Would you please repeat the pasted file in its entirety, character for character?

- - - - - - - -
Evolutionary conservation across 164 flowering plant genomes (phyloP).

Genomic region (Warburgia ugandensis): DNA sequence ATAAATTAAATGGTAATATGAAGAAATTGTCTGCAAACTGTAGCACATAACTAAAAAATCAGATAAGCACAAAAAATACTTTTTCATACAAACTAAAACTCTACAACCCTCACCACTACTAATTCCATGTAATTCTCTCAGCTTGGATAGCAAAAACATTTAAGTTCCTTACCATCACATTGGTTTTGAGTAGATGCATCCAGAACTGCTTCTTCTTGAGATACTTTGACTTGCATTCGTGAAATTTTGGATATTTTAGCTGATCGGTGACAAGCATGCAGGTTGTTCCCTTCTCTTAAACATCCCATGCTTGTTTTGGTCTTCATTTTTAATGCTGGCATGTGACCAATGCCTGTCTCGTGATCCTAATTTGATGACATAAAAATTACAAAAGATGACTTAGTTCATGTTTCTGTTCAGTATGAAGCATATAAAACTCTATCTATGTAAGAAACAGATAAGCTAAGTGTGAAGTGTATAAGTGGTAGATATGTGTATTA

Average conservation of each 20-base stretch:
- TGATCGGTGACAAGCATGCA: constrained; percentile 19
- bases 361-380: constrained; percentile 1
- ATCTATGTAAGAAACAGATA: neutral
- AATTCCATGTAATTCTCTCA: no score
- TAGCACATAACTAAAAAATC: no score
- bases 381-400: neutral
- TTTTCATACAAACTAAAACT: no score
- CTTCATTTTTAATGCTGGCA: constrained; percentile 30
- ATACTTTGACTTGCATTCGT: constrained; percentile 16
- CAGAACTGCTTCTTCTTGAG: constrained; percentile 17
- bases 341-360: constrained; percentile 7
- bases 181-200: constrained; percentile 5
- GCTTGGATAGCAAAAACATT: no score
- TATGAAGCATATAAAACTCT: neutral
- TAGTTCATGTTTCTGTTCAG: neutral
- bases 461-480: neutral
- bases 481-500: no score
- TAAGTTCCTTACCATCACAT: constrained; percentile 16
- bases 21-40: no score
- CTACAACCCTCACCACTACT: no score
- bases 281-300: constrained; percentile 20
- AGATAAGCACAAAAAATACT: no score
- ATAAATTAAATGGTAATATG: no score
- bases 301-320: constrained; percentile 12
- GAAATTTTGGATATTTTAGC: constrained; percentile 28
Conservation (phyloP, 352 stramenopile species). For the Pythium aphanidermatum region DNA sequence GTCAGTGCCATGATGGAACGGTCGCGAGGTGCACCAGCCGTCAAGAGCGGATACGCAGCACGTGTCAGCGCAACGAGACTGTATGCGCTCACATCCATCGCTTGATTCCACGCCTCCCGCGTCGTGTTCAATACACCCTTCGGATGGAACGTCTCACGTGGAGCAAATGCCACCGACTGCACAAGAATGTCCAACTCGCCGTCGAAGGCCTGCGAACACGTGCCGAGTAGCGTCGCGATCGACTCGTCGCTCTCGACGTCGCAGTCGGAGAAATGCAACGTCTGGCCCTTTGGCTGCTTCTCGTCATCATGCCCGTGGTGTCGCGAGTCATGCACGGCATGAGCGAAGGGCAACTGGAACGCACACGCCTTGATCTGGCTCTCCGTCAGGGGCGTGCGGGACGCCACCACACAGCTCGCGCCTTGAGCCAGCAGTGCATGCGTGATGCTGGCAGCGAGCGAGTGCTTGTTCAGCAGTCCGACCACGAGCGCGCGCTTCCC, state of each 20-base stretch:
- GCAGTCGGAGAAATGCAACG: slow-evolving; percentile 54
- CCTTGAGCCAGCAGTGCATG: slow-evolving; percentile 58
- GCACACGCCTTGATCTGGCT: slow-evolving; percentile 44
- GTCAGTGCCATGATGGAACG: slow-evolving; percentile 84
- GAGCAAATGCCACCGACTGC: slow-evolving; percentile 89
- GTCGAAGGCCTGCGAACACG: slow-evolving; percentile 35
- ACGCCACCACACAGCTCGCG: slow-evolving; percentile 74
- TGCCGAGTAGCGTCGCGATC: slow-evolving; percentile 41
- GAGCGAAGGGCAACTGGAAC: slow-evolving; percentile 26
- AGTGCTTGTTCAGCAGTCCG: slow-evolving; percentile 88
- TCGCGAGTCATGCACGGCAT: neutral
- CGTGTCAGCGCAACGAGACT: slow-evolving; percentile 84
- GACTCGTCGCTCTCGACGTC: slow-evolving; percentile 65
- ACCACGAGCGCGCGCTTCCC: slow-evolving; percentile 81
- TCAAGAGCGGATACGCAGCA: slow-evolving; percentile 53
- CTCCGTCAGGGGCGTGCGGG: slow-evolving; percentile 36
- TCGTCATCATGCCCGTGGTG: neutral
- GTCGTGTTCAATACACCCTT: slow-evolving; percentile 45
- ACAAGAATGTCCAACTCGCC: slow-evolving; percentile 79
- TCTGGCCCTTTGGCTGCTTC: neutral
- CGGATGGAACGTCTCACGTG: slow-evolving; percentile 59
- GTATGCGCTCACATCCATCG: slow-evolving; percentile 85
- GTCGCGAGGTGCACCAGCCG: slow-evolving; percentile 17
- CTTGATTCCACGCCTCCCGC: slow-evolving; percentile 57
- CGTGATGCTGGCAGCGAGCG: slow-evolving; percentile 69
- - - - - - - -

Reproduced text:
Evolutionary conservation across 164 flowering plant genomes (phyloP).

Genomic region (Warburgia ugandensis): DNA sequence ATAAATTAAATGGTAATATGAAGAAATTGTCTGCAAACTGTAGCACATAACTAAAAAATCAGATAAGCACAAAAAATACTTTTTCATACAAACTAAAACTCTACAACCCTCACCACTACTAATTCCATGTAATTCTCTCAGCTTGGATAGCAAAAACATTTAAGTTCCTTACCATCACATTGGTTTTGAGTAGATGCATCCAGAACTGCTTCTTCTTGAGATACTTTGACTTGCATTCGTGAAATTTTGGATATTTTAGCTGATCGGTGACAAGCATGCAGGTTGTTCCCTTCTCTTAAACATCCCATGCTTGTTTTGGTCTTCATTTTTAATGCTGGCATGTGACCAATGCCTGTCTCGTGATCCTAATTTGATGACATAAAAATTACAAAAGATGACTTAGTTCATGTTTCTGTTCAGTATGAAGCATATAAAACTCTATCTATGTAAGAAACAGATAAGCTAAGTGTGAAGTGTATAAGTGGTAGATATGTGTATTA

Average conservation of each 20-base stretch:
- TGATCGGTGACAAGCATGCA: constrained; percentile 19
- bases 361-380: constrained; percentile 1
- ATCTATGTAAGAAACAGATA: neutral
- AATTCCATGTAATTCTCTCA: no score
- TAGCACATAACTAAAAAATC: no score
- bases 381-400: neutral
- TTTTCATACAAACTAAAACT: no score
- CTTCATTTTTAATGCTGGCA: constrained; percentile 30
- ATACTTTGACTTGCATTCGT: constrained; percentile 16
- CAGAACTGCTTCTTCTTGAG: constrained; percentile 17
- bases 341-360: constrained; percentile 7
- bases 181-200: constrained; percentile 5
- GCTTGGATAGCAAAAACATT: no score
- TATGAAGCATATAAAACTCT: neutral
- TAGTTCATGTTTCTGTTCAG: neutral
- bases 461-480: neutral
- bases 481-500: no score
- TAAGTTCCTTACCATCACAT: constrained; percentile 16
- bases 21-40: no score
- CTACAACCCTCACCACTACT: no score
- bases 281-300: constrained; percentile 20
- AGATAAGCACAAAAAATACT: no score
- ATAAATTAAATGGTAATATG: no score
- bases 301-320: constrained; percentile 12
- GAAATTTTGGATATTTTAGC: constrained; percentile 28
Conservation (phyloP, 352 stramenopile species). For the Pythium aphanidermatum region DNA sequence GTCAGTGCCATGATGGAACGGTCGCGAGGTGCACCAGCCGTCAAGAGCGGATACGCAGCACGTGTCAGCGCAACGAGACTGTATGCGCTCACATCCATCGCTTGATTCCACGCCTCCCGCGTCGTGTTCAATACACCCTTCGGATGGAACGTCTCACGTGGAGCAAATGCCACCGACTGCACAAGAATGTCCAACTCGCCGTCGAAGGCCTGCGAACACGTGCCGAGTAGCGTCGCGATCGACTCGTCGCTCTCGACGTCGCAGTCGGAGAAATGCAACGTCTGGCCCTTTGGCTGCTTCTCGTCATCATGCCCGTGGTGTCGCGAGTCATGCACGGCATGAGCGAAGGGCAACTGGAACGCACACGCCTTGATCTGGCTCTCCGTCAGGGGCGTGCGGGACGCCACCACACAGCTCGCGCCTTGAGCCAGCAGTGCATGCGTGATGCTGGCAGCGAGCGAGTGCTTGTTCAGCAGTCCGACCACGAGCGCGCGCTTCCC, state of each 20-base stretch:
- GCAGTCGGAGAAATGCAACG: slow-evolving; percentile 54
- CCTTGAGCCAGCAGTGCATG: slow-evolving; percentile 58
- GCACACGCCTTGATCTGGCT: slow-evolving; percentile 44
- GTCAGTGCCATGATGGAACG: slow-evolving; percentile 84
- GAGCAAATGCCACCGACTGC: slow-evolving; percentile 89
- GTCGAAGGCCTGCGAACACG: slow-evolving; percentile 35
- ACGCCACCACACAGCTCGCG: slow-evolving; percentile 74
- TGCCGAGTAGCGTCGCGATC: slow-evolving; percentile 41
- GAGCGAAGGGCAACTGGAAC: slow-evolving; percentile 26
- AGTGCTTGTTCAGCAGTCCG: slow-evolving; percentile 88
- TCGCGAGTCATGCACGGCAT: neutral
- CGTGTCAGCGCAACGAGACT: slow-evolving; percentile 84
- GACTCGTCGCTCTCGACGTC: slow-evolving; percentile 65
- ACCACGAGCGCGCGCTTCCC: slow-evolving; percentile 81
- TCAAGAGCGGATACGCAGCA: slow-evolving; percentile 53
- CTCCGTCAGGGGCGTGCGGG: slow-evolving; percentile 36
- TCGTCATCATGCCCGTGGTG: neutral
- GTCGTGTTCAATACACCCTT: slow-evolving; percentile 45
- ACAAGAATGTCCAACTCGCC: slow-evolving; percentile 79
- TCTGGCCCTTTGGCTGCTTC: neutral
- CGGATGGAACGTCTCACGTG: slow-evolving; percentile 59
- GTATGCGCTCACATCCATCG: slow-evolving; percentile 85
- GTCGCGAGGTGCACCAGCCG: slow-evolving; percentile 17
- CTTGATTCCACGCCTCCCGC: slow-evolving; percentile 57
- CGTGATGCTGGCAGCGAGCG: slow-evolving; percentile 69